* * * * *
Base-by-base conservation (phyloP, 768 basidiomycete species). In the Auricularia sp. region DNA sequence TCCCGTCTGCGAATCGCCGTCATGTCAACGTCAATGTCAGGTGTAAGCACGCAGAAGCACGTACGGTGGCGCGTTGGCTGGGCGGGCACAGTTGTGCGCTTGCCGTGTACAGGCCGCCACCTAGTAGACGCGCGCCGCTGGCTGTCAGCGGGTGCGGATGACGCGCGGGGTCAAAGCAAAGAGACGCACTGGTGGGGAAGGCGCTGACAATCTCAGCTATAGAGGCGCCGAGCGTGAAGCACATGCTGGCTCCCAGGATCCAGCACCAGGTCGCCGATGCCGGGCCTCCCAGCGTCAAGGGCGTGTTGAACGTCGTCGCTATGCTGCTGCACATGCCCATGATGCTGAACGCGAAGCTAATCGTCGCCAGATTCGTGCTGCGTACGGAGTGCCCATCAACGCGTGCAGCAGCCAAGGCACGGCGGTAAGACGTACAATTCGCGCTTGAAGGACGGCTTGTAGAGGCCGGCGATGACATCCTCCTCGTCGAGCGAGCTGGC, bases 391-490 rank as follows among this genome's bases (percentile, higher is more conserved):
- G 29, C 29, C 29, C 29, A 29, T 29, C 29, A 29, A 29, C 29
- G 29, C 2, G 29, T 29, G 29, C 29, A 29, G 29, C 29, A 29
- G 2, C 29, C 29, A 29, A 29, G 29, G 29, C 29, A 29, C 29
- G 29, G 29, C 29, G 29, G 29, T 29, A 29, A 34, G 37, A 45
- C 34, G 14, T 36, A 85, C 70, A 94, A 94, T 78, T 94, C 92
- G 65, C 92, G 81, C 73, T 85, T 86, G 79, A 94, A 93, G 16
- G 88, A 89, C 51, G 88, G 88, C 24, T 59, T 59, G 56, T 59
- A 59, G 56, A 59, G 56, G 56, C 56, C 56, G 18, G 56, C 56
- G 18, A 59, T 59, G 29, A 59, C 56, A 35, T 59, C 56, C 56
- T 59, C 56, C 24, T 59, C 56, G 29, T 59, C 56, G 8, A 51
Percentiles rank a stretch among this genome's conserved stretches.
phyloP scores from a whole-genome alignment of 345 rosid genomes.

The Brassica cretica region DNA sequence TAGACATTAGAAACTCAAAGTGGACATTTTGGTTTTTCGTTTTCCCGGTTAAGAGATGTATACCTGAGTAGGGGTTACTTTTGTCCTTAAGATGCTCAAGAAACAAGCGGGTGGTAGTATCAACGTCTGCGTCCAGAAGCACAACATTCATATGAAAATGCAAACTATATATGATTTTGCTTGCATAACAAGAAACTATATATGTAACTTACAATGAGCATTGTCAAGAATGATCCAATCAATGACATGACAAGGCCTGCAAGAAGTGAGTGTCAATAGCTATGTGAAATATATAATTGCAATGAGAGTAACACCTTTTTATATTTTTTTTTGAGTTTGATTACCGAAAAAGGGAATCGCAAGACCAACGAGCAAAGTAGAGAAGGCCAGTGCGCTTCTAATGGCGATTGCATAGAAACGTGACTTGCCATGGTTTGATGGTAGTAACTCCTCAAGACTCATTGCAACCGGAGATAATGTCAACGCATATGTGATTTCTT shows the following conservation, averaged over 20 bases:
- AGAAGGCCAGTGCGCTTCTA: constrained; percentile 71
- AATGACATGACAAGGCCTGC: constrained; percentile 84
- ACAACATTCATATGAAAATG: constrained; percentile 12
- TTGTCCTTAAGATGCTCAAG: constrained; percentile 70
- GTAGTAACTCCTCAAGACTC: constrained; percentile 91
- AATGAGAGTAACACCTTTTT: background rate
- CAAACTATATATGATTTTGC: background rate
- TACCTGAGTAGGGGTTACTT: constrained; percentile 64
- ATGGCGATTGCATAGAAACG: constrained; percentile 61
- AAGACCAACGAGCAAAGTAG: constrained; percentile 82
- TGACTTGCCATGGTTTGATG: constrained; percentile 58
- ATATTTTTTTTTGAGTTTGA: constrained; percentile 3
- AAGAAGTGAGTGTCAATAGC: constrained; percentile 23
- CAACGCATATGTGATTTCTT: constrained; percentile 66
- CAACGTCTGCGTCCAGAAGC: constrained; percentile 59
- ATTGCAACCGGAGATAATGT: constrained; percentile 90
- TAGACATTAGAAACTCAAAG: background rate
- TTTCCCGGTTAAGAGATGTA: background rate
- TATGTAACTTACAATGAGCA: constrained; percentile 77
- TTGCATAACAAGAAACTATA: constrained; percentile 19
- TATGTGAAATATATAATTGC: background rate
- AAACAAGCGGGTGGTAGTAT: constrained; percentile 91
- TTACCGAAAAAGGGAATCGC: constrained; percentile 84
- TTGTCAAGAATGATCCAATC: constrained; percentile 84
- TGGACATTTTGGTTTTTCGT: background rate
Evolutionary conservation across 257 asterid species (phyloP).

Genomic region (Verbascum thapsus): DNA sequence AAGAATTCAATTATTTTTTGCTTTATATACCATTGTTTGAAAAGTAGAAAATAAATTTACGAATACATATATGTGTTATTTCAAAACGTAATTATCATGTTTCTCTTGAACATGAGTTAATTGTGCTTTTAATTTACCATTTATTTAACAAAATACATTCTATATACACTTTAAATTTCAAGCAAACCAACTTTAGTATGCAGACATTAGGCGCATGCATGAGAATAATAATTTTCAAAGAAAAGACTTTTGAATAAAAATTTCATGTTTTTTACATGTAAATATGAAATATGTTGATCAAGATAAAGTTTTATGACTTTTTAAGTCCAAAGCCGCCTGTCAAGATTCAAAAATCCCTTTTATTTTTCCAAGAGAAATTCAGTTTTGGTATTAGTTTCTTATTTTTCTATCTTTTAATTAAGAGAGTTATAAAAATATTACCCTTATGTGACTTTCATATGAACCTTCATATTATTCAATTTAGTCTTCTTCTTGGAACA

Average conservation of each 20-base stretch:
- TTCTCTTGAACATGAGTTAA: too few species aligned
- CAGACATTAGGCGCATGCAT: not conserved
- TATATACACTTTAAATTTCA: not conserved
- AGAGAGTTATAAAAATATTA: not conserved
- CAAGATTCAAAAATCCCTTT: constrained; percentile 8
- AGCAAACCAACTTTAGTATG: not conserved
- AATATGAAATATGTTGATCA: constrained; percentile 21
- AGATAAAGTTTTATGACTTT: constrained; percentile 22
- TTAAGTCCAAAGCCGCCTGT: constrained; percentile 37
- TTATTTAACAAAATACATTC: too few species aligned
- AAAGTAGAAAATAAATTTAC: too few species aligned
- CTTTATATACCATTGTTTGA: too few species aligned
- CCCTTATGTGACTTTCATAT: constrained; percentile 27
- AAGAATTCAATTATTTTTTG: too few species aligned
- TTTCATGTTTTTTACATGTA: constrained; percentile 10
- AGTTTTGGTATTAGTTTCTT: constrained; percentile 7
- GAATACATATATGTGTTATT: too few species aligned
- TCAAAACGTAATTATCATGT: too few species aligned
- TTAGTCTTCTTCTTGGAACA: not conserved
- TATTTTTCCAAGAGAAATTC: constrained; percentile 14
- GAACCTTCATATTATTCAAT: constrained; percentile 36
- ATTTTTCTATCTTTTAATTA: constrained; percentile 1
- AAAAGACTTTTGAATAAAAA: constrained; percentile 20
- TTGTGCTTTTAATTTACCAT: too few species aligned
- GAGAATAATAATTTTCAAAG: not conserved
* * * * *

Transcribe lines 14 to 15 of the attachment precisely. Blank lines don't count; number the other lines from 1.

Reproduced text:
The Brassica cretica region DNA sequence TAGACATTAGAAACTCAAAGTGGACATTTTGGTTTTTCGTTTTCCCGGTTAAGAGATGTATACCTGAGTAGGGGTTACTTTTGTCCTTAAGATGCTCAAGAAACAAGCGGGTGGTAGTATCAACGTCTGCGTCCAGAAGCACAACATTCATATGAAAATGCAAACTATATATGATTTTGCTTGCATAACAAGAAACTATATATGTAACTTACAATGAGCATTGTCAAGAATGATCCAATCAATGACATGACAAGGCCTGCAAGAAGTGAGTGTCAATAGCTATGTGAAATATATAATTGCAATGAGAGTAACACCTTTTTATATTTTTTTTTGAGTTTGATTACCGAAAAAGGGAATCGCAAGACCAACGAGCAAAGTAGAGAAGGCCAGTGCGCTTCTAATGGCGATTGCATAGAAACGTGACTTGCCATGGTTTGATGGTAGTAACTCCTCAAGACTCATTGCAACCGGAGATAATGTCAACGCATATGTGATTTCTT shows the following conservation, averaged over 20 bases:
- AGAAGGCCAGTGCGCTTCTA: constrained; percentile 71